Language promotion and development for Ukrainian refugee children

For the integration in national education systems in host countries

An elementary school in Rožmitál pod Třemšínem where more than 30 Ukrainian children attend.


The language of instruction plays a key role in refugee children’s integration into host country schools, as children spend most of their time at school and this is also where their meet their peers and socialisation take place. Knowledge of the language of instruction enables them to continue their education and learning, fully participate in the host society and overall determines their prospects for future success in work and life and integration in society. Evidence suggests that children who do not know the language of instruction “are more likely to be placed in special education”.1

In response to increasing migration, European countries have implemented a range of approaches and programmes to promote and support language acquisition for refugee and migrant children. Evidence from implementation has contributed to a paradigm shift from approaches that focus on acquiring the language of instruction of the host country towards promoting language integration, both mother tongue and language of instruction, as well as multilingualism in the classroom and the curriculum.

Despite significant investment in language integration policy and various practices established to support the integration of refugee and migrant children in Europe, language remains the most prevalent barrier to school integration across countries hosting Ukrainian children. The lack of knowledge of teachers and schools about the new group of refugees, the traumatic experiences of children caused by the war and displacement, parting from relatives and friends, new educational settings and, more importantly, new languages of instruction pose challenges for both education practitioners that are still to be addressed.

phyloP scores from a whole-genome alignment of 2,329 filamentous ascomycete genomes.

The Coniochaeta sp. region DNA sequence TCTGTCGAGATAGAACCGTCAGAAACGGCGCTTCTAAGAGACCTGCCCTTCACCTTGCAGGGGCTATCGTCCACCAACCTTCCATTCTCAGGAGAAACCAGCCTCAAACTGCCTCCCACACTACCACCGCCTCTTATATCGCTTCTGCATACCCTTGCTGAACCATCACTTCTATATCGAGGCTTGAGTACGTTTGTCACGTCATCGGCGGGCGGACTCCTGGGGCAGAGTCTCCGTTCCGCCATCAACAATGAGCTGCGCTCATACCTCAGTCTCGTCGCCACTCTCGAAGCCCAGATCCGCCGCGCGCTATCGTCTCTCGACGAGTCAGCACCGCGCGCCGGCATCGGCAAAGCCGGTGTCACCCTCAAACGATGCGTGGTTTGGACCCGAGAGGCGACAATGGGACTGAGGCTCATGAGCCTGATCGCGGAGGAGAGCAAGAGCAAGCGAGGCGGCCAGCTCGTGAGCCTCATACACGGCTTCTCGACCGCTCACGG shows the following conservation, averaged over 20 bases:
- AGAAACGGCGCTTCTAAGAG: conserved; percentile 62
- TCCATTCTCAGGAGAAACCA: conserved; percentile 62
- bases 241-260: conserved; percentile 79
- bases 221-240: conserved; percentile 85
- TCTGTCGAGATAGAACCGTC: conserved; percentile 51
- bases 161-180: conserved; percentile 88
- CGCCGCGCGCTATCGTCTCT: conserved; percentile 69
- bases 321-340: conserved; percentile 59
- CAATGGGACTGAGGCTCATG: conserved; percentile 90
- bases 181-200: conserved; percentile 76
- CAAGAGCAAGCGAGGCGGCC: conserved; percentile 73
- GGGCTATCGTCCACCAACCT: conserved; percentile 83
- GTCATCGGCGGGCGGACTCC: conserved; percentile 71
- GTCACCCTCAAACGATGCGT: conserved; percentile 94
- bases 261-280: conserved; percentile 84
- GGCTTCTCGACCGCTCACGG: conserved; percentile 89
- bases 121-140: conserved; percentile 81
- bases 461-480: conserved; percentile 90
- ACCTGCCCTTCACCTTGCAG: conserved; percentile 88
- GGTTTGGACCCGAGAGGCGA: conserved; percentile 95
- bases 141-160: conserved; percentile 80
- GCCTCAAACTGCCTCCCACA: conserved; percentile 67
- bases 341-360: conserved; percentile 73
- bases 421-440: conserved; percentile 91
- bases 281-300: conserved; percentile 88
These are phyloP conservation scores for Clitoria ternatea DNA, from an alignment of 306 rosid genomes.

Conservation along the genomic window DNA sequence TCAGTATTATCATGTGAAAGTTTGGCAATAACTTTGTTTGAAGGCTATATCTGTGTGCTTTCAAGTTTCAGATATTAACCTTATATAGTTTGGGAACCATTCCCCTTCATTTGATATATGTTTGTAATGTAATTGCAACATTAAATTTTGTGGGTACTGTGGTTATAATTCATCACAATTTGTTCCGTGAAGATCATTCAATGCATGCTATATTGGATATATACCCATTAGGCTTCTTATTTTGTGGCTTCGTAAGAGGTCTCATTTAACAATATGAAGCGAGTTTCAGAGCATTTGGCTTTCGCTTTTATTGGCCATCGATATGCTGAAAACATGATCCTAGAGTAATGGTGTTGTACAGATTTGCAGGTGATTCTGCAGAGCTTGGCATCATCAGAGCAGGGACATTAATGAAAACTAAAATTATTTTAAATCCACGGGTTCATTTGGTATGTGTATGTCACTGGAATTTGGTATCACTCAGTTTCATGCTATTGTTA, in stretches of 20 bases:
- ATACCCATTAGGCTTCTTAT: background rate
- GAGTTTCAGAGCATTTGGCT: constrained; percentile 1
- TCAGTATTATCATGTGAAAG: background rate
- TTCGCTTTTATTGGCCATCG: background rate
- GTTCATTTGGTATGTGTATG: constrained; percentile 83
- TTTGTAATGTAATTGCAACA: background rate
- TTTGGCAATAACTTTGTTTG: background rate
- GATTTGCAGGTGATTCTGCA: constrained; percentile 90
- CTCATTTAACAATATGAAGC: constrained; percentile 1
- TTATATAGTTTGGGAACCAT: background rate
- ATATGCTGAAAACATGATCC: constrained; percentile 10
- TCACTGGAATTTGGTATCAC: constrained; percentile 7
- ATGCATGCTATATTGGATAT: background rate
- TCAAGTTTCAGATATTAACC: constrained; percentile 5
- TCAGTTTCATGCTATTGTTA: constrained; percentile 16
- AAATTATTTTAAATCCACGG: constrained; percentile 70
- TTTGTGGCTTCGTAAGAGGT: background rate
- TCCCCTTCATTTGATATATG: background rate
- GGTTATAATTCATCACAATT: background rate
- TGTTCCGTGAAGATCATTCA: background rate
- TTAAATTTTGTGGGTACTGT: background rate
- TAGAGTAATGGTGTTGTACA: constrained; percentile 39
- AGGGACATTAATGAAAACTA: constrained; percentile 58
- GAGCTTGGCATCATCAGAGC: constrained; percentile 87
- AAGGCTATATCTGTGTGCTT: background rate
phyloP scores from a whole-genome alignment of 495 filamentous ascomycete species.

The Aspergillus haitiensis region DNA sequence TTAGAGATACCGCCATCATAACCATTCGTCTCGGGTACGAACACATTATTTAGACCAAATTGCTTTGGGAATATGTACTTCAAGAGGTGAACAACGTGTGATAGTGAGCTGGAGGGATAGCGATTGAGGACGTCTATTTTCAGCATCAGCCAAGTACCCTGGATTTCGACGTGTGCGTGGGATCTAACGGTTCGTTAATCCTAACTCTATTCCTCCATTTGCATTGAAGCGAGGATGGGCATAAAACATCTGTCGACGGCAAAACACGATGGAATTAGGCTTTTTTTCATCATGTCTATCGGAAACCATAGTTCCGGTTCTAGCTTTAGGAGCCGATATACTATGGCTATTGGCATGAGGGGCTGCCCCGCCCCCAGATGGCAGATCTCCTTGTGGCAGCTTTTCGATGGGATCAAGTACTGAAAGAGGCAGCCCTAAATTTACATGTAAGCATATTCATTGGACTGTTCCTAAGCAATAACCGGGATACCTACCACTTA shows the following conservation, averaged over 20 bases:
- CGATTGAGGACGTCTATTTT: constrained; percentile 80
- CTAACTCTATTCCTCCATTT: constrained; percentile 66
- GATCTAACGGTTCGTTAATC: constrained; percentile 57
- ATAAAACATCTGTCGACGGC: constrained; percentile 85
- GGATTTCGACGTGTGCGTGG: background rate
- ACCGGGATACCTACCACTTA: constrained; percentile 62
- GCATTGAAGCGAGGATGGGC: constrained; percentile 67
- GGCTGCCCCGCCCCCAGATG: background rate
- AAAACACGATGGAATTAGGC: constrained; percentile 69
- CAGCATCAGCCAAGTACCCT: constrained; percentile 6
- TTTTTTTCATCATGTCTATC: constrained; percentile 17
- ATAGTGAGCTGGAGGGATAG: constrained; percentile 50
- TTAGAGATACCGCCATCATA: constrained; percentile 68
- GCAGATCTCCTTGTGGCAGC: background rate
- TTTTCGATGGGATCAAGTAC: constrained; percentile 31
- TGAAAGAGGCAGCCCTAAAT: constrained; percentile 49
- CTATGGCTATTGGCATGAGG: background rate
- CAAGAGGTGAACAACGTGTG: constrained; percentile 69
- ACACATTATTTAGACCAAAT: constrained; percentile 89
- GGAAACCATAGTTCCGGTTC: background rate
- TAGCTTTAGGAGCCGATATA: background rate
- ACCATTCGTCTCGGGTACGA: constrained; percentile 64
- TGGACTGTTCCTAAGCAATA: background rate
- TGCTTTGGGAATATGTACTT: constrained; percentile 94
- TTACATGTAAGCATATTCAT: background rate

This brief reviews current situation of language instruction in Poland, Slovakia, Czech Republic and Hungary, and based on evidence of effective approaches to language integration in Europe and internationally and extensive mapping recently conducted by UNICEF Education team in ECARO provides a framework to guide the future policy and professional development of teachers and school staff to support the integration of Ukrainian children in country education systems.

1. European Commission, 2016, p. 36

Publication date

Files available for download